Sophia Pappas for NPR
For as long as there have been sore throats, runny noses and coughs, different cultures have used home remedies in hopes of feeling better. Chicken soup, ginger tea, mustard patches. And for those with Eastern European roots, a drink known as gogl-mogl.
Also called goggle-moggle, kogel mogel, guggle muggle, -, the drink is basically like a hot eggnog or sabayon, diluted to drink. It has been widely used as a healing remedy in Ashkenazi Jewish communities. Although the drink also exists in non-Jewish communities, it is generally considered more of a dessert.
Eve Jochnowitz, a Yiddish teacher and Jewish culinary ethnographer, jokes that gogl-mogl “seems to be one of those things, like chicken soup, it’s always been there.”
Jochnowitz says the most common version starts with sugar or honey mixed with egg yolks and then whisked into hot milk.
There are slightly different versions, sometimes cognac or slivovitz was thrown in; sometimes chocolate or butter was added. Jochnowitz says that the gogl-mogl was found in different parts of Europe.
“The whole Yiddish-speaking world, from Czechoslovakia in the west, to the borders of the Russian Empire in the east, I would say.”
And with immigration, gogl-mogl made it to America. The late New York City Mayor Ed Koch presented his version at a press conference in 1987. Notably, the unique version, which ditches the eggs and milk and instead mixes honey and liquor with fresh-squeezed citrus fruits (he notes that as an elected official, he doesn’t drink alcohol on the job, but would get gogl -can recover overnight).
In a recent interview with WHYY’s Fresh Air, singer Barbra Streisand recalled her mother recommending it after her first real gig.
“The first thing he said, I remember, was ‘Your voice needs eggs. You have to use the gogl mogul because your voice is stronger.”
In the Yiddish Book Center’s oral history, Al Rosen, a World War II veteran, recalls how his father also prepared a gogl mogul to cover his throat before his role in singing Kol Nidre, the melodic service that began the high holiday of Yom Kippur.
Now, some have fond memories of parents and grandparents bringing a gogl-mogle to their sickbed. But many people were afraid of it.
“People with negative memories seem to have in common that the egg yolk was not beaten with sugar,” notes Eve Jochnowitz. “You put in a whole egg yolk, and the idea was that you would swallow the whole egg yolk while drinking a hot drink. And it doesn’t sound quite as wonderful.”
Barbara Kirshenblatt-Gimblett, curator of the POLIN Museum of the History of Polish Jews, remembers being given a goggle for chest pain during the harsh winters of her childhood in Toronto. And it was No pleasant experience.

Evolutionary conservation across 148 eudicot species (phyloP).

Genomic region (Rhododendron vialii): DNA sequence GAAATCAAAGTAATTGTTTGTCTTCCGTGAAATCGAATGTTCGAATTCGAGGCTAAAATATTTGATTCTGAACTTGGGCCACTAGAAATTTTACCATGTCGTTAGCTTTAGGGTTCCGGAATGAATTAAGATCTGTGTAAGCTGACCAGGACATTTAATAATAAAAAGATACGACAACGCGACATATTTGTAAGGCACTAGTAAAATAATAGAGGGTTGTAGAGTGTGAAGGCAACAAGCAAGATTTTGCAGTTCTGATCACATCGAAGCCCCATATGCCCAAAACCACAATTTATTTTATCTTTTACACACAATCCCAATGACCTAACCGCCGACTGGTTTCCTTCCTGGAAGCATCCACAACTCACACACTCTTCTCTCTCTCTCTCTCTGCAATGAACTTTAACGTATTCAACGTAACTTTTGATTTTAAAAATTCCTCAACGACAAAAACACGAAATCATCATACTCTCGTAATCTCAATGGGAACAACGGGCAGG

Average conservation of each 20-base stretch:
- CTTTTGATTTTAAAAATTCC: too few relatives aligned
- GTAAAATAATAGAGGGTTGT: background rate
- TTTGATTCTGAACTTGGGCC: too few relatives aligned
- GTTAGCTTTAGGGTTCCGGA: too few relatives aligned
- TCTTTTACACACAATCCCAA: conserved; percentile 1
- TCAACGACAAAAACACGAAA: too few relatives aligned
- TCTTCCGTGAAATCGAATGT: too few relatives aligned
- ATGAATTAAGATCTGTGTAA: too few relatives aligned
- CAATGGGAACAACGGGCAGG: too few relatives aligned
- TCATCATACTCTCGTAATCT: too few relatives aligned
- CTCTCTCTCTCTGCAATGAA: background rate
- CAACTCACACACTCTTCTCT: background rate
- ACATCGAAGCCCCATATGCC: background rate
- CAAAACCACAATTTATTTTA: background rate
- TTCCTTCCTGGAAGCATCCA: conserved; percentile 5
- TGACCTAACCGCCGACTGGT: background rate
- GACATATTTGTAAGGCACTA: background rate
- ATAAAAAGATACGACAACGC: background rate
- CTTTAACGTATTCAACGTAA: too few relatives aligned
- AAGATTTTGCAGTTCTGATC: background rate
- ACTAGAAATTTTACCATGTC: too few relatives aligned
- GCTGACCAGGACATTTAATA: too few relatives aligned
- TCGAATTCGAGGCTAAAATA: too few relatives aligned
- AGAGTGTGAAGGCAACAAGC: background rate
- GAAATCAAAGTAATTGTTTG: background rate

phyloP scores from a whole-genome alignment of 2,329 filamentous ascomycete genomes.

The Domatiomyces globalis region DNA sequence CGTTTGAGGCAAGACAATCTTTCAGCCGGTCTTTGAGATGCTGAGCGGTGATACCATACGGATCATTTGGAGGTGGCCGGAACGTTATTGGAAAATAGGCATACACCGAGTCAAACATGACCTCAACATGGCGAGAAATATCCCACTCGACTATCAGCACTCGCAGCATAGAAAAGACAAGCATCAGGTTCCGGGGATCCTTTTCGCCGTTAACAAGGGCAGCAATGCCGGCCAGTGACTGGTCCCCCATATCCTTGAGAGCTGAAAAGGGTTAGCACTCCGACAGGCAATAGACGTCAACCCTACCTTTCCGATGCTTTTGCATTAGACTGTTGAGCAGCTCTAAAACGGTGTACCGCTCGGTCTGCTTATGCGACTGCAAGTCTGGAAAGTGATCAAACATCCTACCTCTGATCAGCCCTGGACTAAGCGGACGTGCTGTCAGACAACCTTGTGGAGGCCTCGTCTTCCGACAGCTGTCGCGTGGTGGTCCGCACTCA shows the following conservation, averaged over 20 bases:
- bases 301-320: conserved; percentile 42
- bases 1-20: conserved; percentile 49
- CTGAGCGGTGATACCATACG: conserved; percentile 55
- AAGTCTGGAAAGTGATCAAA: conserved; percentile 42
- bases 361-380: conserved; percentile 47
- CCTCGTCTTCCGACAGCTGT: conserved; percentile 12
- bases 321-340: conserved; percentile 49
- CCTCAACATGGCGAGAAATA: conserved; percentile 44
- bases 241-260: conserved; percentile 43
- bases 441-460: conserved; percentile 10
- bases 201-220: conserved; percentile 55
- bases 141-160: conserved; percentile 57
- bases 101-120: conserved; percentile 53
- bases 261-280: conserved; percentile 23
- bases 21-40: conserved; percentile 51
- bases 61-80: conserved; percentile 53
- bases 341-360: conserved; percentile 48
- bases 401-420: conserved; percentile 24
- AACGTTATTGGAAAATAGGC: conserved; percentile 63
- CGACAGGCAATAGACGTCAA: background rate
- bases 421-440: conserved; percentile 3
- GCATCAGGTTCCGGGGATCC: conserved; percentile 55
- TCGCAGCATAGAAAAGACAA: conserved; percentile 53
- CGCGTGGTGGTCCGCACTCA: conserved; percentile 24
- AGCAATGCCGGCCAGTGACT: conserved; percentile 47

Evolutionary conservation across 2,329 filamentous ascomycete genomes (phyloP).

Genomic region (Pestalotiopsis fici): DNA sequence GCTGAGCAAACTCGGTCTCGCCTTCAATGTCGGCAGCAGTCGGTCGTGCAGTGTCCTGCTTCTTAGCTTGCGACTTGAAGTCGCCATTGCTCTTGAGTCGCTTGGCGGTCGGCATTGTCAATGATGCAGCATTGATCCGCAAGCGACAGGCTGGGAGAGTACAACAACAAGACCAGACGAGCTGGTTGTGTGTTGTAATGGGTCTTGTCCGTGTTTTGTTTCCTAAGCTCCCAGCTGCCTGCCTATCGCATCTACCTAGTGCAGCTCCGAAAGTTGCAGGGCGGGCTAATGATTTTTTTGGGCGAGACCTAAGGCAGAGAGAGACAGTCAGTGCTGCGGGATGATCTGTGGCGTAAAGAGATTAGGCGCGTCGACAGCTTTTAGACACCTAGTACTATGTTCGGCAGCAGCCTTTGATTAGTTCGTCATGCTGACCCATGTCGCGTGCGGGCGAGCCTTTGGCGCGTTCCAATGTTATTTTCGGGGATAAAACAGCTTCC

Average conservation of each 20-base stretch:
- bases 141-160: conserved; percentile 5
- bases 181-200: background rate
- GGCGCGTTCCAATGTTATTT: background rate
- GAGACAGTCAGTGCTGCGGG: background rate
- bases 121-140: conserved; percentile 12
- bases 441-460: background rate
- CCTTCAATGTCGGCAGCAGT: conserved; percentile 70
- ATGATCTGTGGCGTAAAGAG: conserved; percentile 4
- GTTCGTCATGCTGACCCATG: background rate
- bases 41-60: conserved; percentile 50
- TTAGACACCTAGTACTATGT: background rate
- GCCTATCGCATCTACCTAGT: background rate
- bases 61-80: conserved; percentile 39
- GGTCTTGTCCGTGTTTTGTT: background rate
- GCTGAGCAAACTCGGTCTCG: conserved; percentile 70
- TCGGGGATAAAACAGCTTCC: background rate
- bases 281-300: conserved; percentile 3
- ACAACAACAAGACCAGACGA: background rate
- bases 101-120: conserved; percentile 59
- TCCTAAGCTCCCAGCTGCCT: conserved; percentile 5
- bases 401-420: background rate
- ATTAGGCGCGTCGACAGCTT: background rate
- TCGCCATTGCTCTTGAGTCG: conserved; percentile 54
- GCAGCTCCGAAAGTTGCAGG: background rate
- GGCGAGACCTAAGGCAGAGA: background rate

“Oh no, hell no,” he laughs. “No no.”
But he admits there was a comforting warmth to it. And he wonders about its future.
“I’m curious to what extent the gogl-mogl persists among the American-born generation, especially among people who were born, say, 20, 30 years ago. And to what extent it is inherited from mothers, grandmothers, great-grandmothers from Europe. .”
Culinary ethnographer Eve Jochnowitz says the sharpest decline probably occurred in the 1970s, as the immigrant generation aged. The availability of over-the-counter drugs and a lower tolerance for giving children raw eggs and alcohol may also have played a role.
According to Polish food writer Micha Korkosz, a dessert version of gogl-mogl can still be found in Eastern Europe. Although even then it is considered a relic of the past, which goes back to communist times, when there were no sweets in stores.
The Polish version is more like an eggnog, just a cloud of whipped egg and sugar, rather than the beginning of a sponge cake.
“It’s so fluffy, it’s so creamy,” waxes Korkosz. “It has its richness.”
But Korkosz notes that sometimes when someone was sick, her grandmother would pour some hot milk and turn this dessert into medicine.
“Sweet treat, but somehow the milk makes it medicine, doesn’t it?” he laughs.
Which begs the question, does gogl-mogl actually do anything medically? Dr. Diane Pappas is a pediatrician at the University of Virginia who studies cough management in children. He says…huh?
“We don’t have really good evidence that honey does much for coughs,” explains Pappas. “There are a few studies that say it might help a little bit. They’re not high quality, but that’s really all we have.”
But that might not be anything special about honey.
“There are indications that just by having some kind of viscous liquid coating that soothes and calms the throat and increases saliva and whatever, that these things can also help to soothe coughs or cold symptoms.”
Pappas says if you want a gogl-mogle, take it. Calories and warm fluids always help. And as long as the egg is fully cooked and you don’t give honey to babies, it’s fine.
“I don’t know that there are any downsides to them unless you put alcohol in it,” says Pappas. “I don’t know that there’s a big twist too.”
Pappas says even though he can’t ethically determine This effect can affect all sorts of things that people wish they could do better.
And Polish food writer Micha Korkosz says there’s also the comfort of tradition.
“I always compare the foods of our childhood to a warm blanket. They are so comforting and so delicious, and they remind you of when you were the happiest of your life.”
Which can be the perfect thing to do when you’re feeling ugly.
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